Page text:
Rehearing Denied March 10, 2014.
Jonathan R. Byers, Bismarck, N.D., for plaintiff and appellee; on brief.
Blake D. Hankey, Grand Forks, N.D., for defendant and appellant; on brief.
Mitchell D. Holbach, self-represented, Jamestown, N.D., defendant and appellant; on brief.
[¶ 1] Mitchell Holbach appeals from an order: (1) finding he was not competent to understand the proceedings against him and assist in his defense in a criminal prosecution for terrorizing; (2) suspending the prosecution against him; (3) ordering him committed to the care and custody of the State Hospital with directions for annual evaluations to determine whether he has attained competency to understand the proceedings against him and assist in his defense; and (4) ordering dismissal of the charges if he has not attained competency by March 2016. Holbach argues the district court clearly erred in finding he was not competent to assist in his defense. We conclude the court did not clearly err in finding Holbach was not competent to assist in his defense. We also conclude that Holbach's pretrial commitment to the State Hospital under N.D.C.C. § 12.1-04-08 must comply with the statutory procedures and safeguards of N.D.C.C. ch. 25-03.1. We modify the order, and as modified, we affirm.
[¶ 2] In March 2011, the State charged Holbach with terrorizing, a class C felony punishable by up to five years in prison, alleging he had sent letters or filed documents with the court threatening various public officials, law enforcement officers, and court-appointed attorneys involved in his prior convictions. See State v. Holbach, 2009 ND 37, 763 N.W.2d 761; State v. Holbach, 2007 ND 114, 735 N.W.2d 862. Holbach was arrested on the charge and incarcerated in the Ward County Jail, bail was set at $250,000, and he has been in custody since his arrest.
[¶ 3] The district court determined Holbach was indigent and counsel was appointed to represent him. The record nevertheless reflects Holbach, without counsel, has personally filed numerous documents with the court raising issues about his prior convictions and other matters. In November 2011, the court granted the State's motion to prohibit Holbach from collaterally challenging the validity of his prior convictions during the trial of the terrorizing charge. Without counsel, Holbach continued to file numerous requests and documents with the court. Holbach's court-appointed attorney moved for a determination that Holbach had functionally waived his right to counsel or to withdraw as counsel, claiming Holbach insisted on filing the requests and pursuing objectives that undermined counsel's trial strategy.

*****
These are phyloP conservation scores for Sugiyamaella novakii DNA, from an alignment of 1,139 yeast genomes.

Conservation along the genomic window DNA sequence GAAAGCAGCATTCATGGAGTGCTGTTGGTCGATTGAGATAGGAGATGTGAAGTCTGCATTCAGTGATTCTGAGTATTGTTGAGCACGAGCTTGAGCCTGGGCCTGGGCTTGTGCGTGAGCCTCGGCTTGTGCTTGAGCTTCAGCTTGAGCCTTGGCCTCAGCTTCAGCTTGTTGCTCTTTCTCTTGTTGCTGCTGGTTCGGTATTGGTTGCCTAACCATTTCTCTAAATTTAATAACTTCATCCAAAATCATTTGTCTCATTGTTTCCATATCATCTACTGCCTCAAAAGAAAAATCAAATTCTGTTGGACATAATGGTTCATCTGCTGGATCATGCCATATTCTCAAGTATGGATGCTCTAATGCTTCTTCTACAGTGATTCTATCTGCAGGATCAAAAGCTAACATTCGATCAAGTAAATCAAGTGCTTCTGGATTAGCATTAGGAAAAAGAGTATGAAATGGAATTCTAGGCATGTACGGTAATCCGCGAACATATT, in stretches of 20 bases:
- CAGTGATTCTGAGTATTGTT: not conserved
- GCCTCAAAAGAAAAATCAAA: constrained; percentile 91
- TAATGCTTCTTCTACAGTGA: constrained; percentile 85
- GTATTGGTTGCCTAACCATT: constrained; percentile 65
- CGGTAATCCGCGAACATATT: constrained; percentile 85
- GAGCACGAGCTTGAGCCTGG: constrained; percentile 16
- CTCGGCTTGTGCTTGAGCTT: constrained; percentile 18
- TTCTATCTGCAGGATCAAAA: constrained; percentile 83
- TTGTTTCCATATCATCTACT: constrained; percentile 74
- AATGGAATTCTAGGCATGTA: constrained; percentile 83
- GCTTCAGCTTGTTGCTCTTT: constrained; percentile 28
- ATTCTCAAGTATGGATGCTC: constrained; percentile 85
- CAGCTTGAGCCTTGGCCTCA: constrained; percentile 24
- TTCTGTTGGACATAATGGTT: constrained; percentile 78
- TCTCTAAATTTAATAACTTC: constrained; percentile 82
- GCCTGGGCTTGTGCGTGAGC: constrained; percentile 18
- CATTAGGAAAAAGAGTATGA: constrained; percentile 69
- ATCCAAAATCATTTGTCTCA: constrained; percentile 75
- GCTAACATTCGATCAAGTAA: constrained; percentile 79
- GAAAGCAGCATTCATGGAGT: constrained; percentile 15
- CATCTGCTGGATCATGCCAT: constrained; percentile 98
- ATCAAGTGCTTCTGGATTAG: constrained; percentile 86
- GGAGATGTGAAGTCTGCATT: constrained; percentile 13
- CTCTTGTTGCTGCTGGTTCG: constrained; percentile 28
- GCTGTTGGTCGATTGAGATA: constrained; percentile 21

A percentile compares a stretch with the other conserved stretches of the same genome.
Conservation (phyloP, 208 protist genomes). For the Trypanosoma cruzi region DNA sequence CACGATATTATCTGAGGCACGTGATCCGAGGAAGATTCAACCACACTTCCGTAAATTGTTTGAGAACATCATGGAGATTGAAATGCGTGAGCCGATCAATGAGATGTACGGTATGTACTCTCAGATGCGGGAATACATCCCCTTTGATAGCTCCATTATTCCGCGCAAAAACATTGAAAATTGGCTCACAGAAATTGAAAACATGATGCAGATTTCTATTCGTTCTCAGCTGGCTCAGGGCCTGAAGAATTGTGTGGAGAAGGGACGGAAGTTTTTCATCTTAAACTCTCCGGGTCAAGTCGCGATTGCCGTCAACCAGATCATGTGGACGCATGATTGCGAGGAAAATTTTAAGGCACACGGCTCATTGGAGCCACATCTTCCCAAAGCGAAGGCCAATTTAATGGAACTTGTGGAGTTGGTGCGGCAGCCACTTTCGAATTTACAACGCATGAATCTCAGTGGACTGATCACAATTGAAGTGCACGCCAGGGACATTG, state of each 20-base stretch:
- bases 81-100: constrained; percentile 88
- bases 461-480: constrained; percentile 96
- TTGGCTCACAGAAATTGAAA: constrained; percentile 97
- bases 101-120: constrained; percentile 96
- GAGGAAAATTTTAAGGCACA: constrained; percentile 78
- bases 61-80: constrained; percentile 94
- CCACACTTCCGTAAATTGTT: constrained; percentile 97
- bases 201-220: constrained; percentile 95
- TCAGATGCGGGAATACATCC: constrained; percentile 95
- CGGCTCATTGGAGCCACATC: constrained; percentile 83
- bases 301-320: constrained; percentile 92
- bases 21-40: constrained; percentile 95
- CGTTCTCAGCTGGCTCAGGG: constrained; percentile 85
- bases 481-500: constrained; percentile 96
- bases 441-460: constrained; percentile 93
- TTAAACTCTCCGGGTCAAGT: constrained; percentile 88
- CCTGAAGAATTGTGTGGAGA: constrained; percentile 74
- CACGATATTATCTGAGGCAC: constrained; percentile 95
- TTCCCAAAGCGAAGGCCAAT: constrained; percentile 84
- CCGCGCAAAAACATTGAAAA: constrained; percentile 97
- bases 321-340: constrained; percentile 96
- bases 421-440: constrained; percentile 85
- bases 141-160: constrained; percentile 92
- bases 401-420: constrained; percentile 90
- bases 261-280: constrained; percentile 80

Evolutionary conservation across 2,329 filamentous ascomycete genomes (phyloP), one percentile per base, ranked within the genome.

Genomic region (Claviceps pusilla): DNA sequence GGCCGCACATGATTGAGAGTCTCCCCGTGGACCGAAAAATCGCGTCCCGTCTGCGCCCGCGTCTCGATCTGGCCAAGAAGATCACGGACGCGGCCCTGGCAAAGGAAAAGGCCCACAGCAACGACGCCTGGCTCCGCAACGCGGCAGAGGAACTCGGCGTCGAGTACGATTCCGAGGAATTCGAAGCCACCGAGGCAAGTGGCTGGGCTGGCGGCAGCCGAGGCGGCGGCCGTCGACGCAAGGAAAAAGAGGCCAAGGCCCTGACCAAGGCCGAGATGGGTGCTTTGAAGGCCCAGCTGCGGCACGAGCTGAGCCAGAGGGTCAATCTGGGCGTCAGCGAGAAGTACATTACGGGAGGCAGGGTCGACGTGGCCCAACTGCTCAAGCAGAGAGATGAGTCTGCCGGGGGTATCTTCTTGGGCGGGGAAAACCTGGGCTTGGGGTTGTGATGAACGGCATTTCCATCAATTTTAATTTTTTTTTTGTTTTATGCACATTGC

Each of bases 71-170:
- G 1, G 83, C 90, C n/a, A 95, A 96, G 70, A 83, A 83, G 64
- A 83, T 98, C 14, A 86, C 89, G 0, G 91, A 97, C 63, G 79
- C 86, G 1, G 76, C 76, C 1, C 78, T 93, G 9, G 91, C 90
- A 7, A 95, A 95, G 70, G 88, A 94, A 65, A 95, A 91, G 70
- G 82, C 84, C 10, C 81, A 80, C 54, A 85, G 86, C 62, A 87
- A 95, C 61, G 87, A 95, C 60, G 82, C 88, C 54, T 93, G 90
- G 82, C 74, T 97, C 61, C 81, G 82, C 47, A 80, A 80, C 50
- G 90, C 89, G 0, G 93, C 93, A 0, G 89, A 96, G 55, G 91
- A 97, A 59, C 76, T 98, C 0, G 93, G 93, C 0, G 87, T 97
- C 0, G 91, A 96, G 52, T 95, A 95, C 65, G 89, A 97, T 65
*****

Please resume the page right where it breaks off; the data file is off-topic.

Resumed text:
[¶ 4] In January 2012, the district court ordered that Holbach be detained at the State Hospital for a period not to exceed 30 days for examination under N.D.C.C. § 12.1-04-06, to determine whether he lacked the capacity to understand the proceedings against him and to assist in his own defense. The order said Holbach would be transported back to the Ward County Jail after the examination. Holbach, through counsel, moved to quash the order for the examination at the State Hospital. In March 2012, the court denied Holbach's counsel's motion to quash, stating that " based on the conduct of [Holbach] at numerous proceedings before this Court and the papers filed, there is reason to doubt [his] fitness to proceed and his ability and capacity to assist in his own defense and understand the proceedings."
[¶ 5] This record is not clear about the outcome of that examination, and in August 2012, defense counsel moved for an independent examination of Holbach by Dr. Robert Riedel to determine Holbach's capacity to assist in his defense. The district court issued an order authorizing Dr. Riedel to examine Holbach at the Ward County Jail. Dr. Riedel observed Holbach at the Ward County Jail, but Holbach did not participate in an interview with Dr. Riedel. Dr. Riedel did review audio recordings of hearings, transcripts, and other documents in preparing a report, which was filed with the court in October 2012.
[¶ 6] After further proceedings and evidentiary hearings in October and December 2012, the district court found by a preponderance of the evidence that Holbach was not competent to understand the proceedings against him and to assist in his defense, but that he may become competent in the foreseeable future. The court suspended the criminal prosecution against Holbach and ordered him committed to the care and custody of the State Hospital. The court's order required the State Hospital to prepare an annual evaluation addressing whether Holbach had attained competency and stated that if he did not attain competency to assist his defense by March 2016, the criminal prosecution ...